FOR IMMEDIATE RELEASE                                                                
Contact Poe: Shaylyn Hynes,
Contact Cohen: Michael Eisenstatt,
Washington, D.C. - Today, Congressman Ted Poe (R-TX), co-founder of the Congressional Victims’ Rights Caucus, and Congressman Steve Cohen (D-TN) introduced H.R. 1035, Extending Justice for Sex Crime Victims Act of 2016. The bi-partisan bill harmonizes the statute of limitations for sex abuse victims and sex trafficking victim minors to 28, rather than the current age of 21.
Under current law, victims of both trafficking and other federal sex offenses are able to obtain justice by bringing civil claims against their perpetrators. While both sections allow claims for 10 years after the underlying offense, Section 1595 (trafficking) also allows claims until the minor is 28, but Section 2255 (other sex crimes) only permits the claim until age 21. The legislation also clarifies that the statute of limitations does not begin until the victim actually discovers the violation or the injury.
“The harsh reality is that one in four women in the United States is sexually abused as a child,” said Congressman Ted Poe. “Unfortunately, the vast majority of sexual abuse often goes unreported. Children are often victimized before their memories form, sometimes as young as three-years-old. The primary avenue to seek justice is the ability to file civil claims against perpetrators who harm women and children. This legislation takes the necessary steps to extend the statute of limitations consistent for reporting sexual abuse and trafficking. It is time Congress stands up and advocates for children and victims.”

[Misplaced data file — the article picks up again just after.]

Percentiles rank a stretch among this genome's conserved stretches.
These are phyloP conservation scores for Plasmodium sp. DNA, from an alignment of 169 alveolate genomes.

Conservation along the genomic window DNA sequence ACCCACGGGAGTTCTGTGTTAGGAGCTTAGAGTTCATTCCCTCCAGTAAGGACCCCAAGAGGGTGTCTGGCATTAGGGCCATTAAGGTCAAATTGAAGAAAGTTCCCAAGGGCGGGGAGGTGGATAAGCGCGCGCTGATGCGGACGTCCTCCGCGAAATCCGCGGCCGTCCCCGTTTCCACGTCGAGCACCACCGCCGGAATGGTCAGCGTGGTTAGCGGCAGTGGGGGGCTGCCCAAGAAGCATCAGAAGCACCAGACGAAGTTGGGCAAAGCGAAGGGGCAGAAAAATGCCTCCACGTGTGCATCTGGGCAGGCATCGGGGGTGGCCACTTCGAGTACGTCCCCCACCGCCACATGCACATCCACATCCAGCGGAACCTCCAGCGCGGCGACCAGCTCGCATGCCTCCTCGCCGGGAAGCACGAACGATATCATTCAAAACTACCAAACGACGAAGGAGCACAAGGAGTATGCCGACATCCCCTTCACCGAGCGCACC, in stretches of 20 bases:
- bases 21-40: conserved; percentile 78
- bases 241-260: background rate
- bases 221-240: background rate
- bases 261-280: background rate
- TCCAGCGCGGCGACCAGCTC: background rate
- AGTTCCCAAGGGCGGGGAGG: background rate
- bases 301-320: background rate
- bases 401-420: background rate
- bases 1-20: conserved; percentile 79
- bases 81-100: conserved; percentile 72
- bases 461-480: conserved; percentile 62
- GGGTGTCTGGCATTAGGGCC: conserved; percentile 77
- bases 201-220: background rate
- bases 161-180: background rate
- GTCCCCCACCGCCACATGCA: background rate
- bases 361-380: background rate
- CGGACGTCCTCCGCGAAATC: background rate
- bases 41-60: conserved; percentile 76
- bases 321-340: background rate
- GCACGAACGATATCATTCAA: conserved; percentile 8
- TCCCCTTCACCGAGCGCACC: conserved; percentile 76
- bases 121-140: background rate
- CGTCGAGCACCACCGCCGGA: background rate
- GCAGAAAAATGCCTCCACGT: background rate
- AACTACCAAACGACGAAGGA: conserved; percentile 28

“Sexual abuse of children is a horrific crime that too often goes unreported,” said Congressman Cohen. “Our bill increases the statute of limitations for victims of child sex abuse to ensure that they have the time and resources they need to seek justice.  Sex crimes often happen to young children who may not become fully aware of these crimes until later in their life. This is a common-sense, bipartisan bill, and I hope Congress will pass it.”